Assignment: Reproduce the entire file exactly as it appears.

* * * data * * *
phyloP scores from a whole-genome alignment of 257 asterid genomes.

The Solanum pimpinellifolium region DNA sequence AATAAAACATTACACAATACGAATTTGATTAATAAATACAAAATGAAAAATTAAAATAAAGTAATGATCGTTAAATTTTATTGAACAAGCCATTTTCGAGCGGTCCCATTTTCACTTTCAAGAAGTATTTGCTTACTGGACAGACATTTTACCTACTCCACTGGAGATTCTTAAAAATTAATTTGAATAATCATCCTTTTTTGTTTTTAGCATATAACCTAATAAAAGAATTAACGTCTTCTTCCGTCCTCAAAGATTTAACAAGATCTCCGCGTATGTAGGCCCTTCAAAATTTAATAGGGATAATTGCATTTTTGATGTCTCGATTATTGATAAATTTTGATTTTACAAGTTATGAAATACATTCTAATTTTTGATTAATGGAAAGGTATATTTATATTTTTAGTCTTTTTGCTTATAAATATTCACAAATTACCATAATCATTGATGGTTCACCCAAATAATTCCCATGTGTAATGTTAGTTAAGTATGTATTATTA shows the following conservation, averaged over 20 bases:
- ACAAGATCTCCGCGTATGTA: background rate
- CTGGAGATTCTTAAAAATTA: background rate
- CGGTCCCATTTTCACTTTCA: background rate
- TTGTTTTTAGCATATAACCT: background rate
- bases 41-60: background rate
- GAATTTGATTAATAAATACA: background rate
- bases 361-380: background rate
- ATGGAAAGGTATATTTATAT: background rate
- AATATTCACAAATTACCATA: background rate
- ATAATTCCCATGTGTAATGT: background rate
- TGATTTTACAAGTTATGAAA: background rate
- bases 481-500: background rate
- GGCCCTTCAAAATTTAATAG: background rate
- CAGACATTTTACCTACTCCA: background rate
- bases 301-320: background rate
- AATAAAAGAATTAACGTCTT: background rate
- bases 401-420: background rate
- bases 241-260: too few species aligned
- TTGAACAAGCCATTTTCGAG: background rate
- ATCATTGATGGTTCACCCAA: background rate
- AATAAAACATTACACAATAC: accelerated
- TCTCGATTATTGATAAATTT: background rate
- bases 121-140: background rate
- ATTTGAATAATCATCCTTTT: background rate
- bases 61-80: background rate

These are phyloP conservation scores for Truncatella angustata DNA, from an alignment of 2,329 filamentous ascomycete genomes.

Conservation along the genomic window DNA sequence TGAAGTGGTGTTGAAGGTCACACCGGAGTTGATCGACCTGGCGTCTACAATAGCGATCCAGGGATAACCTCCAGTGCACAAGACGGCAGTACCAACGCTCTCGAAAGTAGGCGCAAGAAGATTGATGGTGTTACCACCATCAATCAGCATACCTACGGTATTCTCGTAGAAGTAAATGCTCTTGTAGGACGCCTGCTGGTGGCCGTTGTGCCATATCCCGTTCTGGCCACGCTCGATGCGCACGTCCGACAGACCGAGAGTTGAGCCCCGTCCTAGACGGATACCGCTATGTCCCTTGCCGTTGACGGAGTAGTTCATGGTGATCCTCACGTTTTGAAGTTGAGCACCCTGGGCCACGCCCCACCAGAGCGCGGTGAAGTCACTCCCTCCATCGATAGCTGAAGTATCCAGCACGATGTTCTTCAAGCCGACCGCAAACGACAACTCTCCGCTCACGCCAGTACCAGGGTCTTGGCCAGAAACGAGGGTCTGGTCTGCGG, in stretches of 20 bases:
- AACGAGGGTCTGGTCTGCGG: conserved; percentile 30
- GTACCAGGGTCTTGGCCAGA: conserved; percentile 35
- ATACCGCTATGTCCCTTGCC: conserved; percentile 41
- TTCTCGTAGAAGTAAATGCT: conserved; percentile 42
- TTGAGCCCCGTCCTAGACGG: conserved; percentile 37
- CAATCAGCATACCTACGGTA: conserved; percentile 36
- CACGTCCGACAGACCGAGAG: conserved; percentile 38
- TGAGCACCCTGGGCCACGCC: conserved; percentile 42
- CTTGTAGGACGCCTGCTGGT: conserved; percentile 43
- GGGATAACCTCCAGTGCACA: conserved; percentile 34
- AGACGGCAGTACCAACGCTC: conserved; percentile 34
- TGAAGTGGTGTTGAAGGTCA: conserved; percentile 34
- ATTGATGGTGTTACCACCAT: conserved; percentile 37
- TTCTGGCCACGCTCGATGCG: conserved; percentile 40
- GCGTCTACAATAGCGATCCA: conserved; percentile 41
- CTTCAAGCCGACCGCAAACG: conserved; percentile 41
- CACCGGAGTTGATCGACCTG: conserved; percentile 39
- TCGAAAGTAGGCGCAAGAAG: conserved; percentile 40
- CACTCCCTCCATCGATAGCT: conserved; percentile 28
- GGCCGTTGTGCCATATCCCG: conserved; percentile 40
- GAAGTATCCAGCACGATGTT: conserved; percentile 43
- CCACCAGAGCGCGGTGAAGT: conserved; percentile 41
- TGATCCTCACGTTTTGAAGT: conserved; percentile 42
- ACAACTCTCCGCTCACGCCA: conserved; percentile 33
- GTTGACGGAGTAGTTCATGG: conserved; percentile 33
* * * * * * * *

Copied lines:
phyloP scores from a whole-genome alignment of 257 asterid genomes.

The Solanum pimpinellifolium region DNA sequence AATAAAACATTACACAATACGAATTTGATTAATAAATACAAAATGAAAAATTAAAATAAAGTAATGATCGTTAAATTTTATTGAACAAGCCATTTTCGAGCGGTCCCATTTTCACTTTCAAGAAGTATTTGCTTACTGGACAGACATTTTACCTACTCCACTGGAGATTCTTAAAAATTAATTTGAATAATCATCCTTTTTTGTTTTTAGCATATAACCTAATAAAAGAATTAACGTCTTCTTCCGTCCTCAAAGATTTAACAAGATCTCCGCGTATGTAGGCCCTTCAAAATTTAATAGGGATAATTGCATTTTTGATGTCTCGATTATTGATAAATTTTGATTTTACAAGTTATGAAATACATTCTAATTTTTGATTAATGGAAAGGTATATTTATATTTTTAGTCTTTTTGCTTATAAATATTCACAAATTACCATAATCATTGATGGTTCACCCAAATAATTCCCATGTGTAATGTTAGTTAAGTATGTATTATTA shows the following conservation, averaged over 20 bases:
- ACAAGATCTCCGCGTATGTA: background rate
- CTGGAGATTCTTAAAAATTA: background rate
- CGGTCCCATTTTCACTTTCA: background rate
- TTGTTTTTAGCATATAACCT: background rate
- bases 41-60: background rate
- GAATTTGATTAATAAATACA: background rate
- bases 361-380: background rate
- ATGGAAAGGTATATTTATAT: background rate
- AATATTCACAAATTACCATA: background rate
- ATAATTCCCATGTGTAATGT: background rate
- TGATTTTACAAGTTATGAAA: background rate
- bases 481-500: background rate
- GGCCCTTCAAAATTTAATAG: background rate
- CAGACATTTTACCTACTCCA: background rate
- bases 301-320: background rate
- AATAAAAGAATTAACGTCTT: background rate
- bases 401-420: background rate
- bases 241-260: too few species aligned
- TTGAACAAGCCATTTTCGAG: background rate
- ATCATTGATGGTTCACCCAA: background rate
- AATAAAACATTACACAATAC: accelerated
- TCTCGATTATTGATAAATTT: background rate
- bases 121-140: background rate
- ATTTGAATAATCATCCTTTT: background rate
- bases 61-80: background rate

These are phyloP conservation scores for Truncatella angustata DNA, from an alignment of 2,329 filamentous ascomycete genomes.

Conservation along the genomic window DNA sequence TGAAGTGGTGTTGAAGGTCACACCGGAGTTGATCGACCTGGCGTCTACAATAGCGATCCAGGGATAACCTCCAGTGCACAAGACGGCAGTACCAACGCTCTCGAAAGTAGGCGCAAGAAGATTGATGGTGTTACCACCATCAATCAGCATACCTACGGTATTCTCGTAGAAGTAAATGCTCTTGTAGGACGCCTGCTGGTGGCCGTTGTGCCATATCCCGTTCTGGCCACGCTCGATGCGCACGTCCGACAGACCGAGAGTTGAGCCCCGTCCTAGACGGATACCGCTATGTCCCTTGCCGTTGACGGAGTAGTTCATGGTGATCCTCACGTTTTGAAGTTGAGCACCCTGGGCCACGCCCCACCAGAGCGCGGTGAAGTCACTCCCTCCATCGATAGCTGAAGTATCCAGCACGATGTTCTTCAAGCCGACCGCAAACGACAACTCTCCGCTCACGCCAGTACCAGGGTCTTGGCCAGAAACGAGGGTCTGGTCTGCGG, in stretches of 20 bases:
- AACGAGGGTCTGGTCTGCGG: conserved; percentile 30
- GTACCAGGGTCTTGGCCAGA: conserved; percentile 35
- ATACCGCTATGTCCCTTGCC: conserved; percentile 41
- TTCTCGTAGAAGTAAATGCT: conserved; percentile 42
- TTGAGCCCCGTCCTAGACGG: conserved; percentile 37
- CAATCAGCATACCTACGGTA: conserved; percentile 36
- CACGTCCGACAGACCGAGAG: conserved; percentile 38
- TGAGCACCCTGGGCCACGCC: conserved; percentile 42
- CTTGTAGGACGCCTGCTGGT: conserved; percentile 43
- GGGATAACCTCCAGTGCACA: conserved; percentile 34
- AGACGGCAGTACCAACGCTC: conserved; percentile 34
- TGAAGTGGTGTTGAAGGTCA: conserved; percentile 34
- ATTGATGGTGTTACCACCAT: conserved; percentile 37
- TTCTGGCCACGCTCGATGCG: conserved; percentile 40
- GCGTCTACAATAGCGATCCA: conserved; percentile 41
- CTTCAAGCCGACCGCAAACG: conserved; percentile 41
- CACCGGAGTTGATCGACCTG: conserved; percentile 39
- TCGAAAGTAGGCGCAAGAAG: conserved; percentile 40
- CACTCCCTCCATCGATAGCT: conserved; percentile 28
- GGCCGTTGTGCCATATCCCG: conserved; percentile 40
- GAAGTATCCAGCACGATGTT: conserved; percentile 43
- CCACCAGAGCGCGGTGAAGT: conserved; percentile 41
- TGATCCTCACGTTTTGAAGT: conserved; percentile 42
- ACAACTCTCCGCTCACGCCA: conserved; percentile 33
- GTTGACGGAGTAGTTCATGG: conserved; percentile 33